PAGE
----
“Honestly, working on this record had me thinking a lot about who I am, which sounds dramatic. I just wasn’t ready to process this stuff because I was 18 when it first started, so I sidestepped everything and threw myself into touring,” says Hagen. “Within that is the clash of a metaphysical sense of self versus the validation that I get, even as a musician, as someone who works, gets money in their hand, and then feels good about it. I know that isn’t what I’m comprised of, but it is important — and I got scared of leaning on that reactive feeling too heavily. The irony of that was that whatever leeway [the loved one] was able to make, the costs of dealing with his health dwindled it away, and I started to see myself fitting into that model.”
A blender whirrs so loudly in the cafe that I remember where we are. The way Hagen talks about the multiple year-long process of watching this loved one decline, the stress of potentially toxic living patterns, and the community pressures to hide how you’re feeling carried a dark cloud into the space. Looking outside, the sun is shining bright enough for people to remove their coats and tie them around their waists. When I look back at Hagen, he’s smiling. He has been almost the entire conversation. Every time Hagen talks about ways in which he worries about falling down a similar path, or about investing too much in work, or losing sight of himself, or falling victim to emotion-hidden groupthink, a nervous laugh escapes him. It’s scary, but he’s not scared. Or at least he doesn’t seem to be.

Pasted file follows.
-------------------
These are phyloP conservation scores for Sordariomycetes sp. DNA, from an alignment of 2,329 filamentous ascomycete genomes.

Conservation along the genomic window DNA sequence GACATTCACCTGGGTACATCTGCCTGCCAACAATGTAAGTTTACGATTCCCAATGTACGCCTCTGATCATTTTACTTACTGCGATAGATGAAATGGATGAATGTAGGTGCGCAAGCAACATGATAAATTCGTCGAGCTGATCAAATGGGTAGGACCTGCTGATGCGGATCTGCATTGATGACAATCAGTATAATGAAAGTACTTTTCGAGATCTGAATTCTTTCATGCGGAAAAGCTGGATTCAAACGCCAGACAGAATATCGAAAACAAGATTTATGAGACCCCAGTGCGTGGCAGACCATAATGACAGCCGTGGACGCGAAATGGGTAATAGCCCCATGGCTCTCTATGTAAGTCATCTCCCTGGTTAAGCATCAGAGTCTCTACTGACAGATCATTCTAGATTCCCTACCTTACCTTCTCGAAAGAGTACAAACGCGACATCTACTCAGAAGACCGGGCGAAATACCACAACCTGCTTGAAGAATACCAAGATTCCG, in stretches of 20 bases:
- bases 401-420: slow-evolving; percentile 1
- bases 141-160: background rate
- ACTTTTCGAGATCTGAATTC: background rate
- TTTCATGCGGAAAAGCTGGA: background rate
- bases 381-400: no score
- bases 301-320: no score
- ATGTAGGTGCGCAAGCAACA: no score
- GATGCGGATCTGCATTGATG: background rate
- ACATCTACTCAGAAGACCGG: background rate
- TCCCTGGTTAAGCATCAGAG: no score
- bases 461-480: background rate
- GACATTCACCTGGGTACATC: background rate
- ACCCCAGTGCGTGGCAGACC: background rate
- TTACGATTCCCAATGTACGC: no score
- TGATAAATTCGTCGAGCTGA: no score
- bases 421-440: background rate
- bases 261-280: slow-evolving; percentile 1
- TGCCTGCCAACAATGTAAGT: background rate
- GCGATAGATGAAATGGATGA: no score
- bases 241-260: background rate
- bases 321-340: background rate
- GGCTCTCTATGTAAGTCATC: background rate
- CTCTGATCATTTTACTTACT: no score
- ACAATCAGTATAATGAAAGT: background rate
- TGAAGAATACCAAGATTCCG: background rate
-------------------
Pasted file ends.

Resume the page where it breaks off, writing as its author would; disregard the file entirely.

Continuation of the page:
That’s when it becomes apparent that Smell Smoke is equally representative of Vundabar. They want to sound happy. They want to have fun. They always have. Dealing with a family illness and learning to cope didn’t change Hagen or the band dramatically. If anything, it opened his eyes to an important part of reshaping yourself and the way you grow over time — and Vundabar was an outlet for him to make it through that. It’s the embodiment of crawling through struggles with a deceptive grin on your face. He’s mastered the look at his band’s live shows. When a sea of fans are grinning at him, singing along, at a sold out show, eventually his smile dissolves to one of actual happiness, and it comes with a realization that where he’s currently standing onstage probably isn’t that bad after all.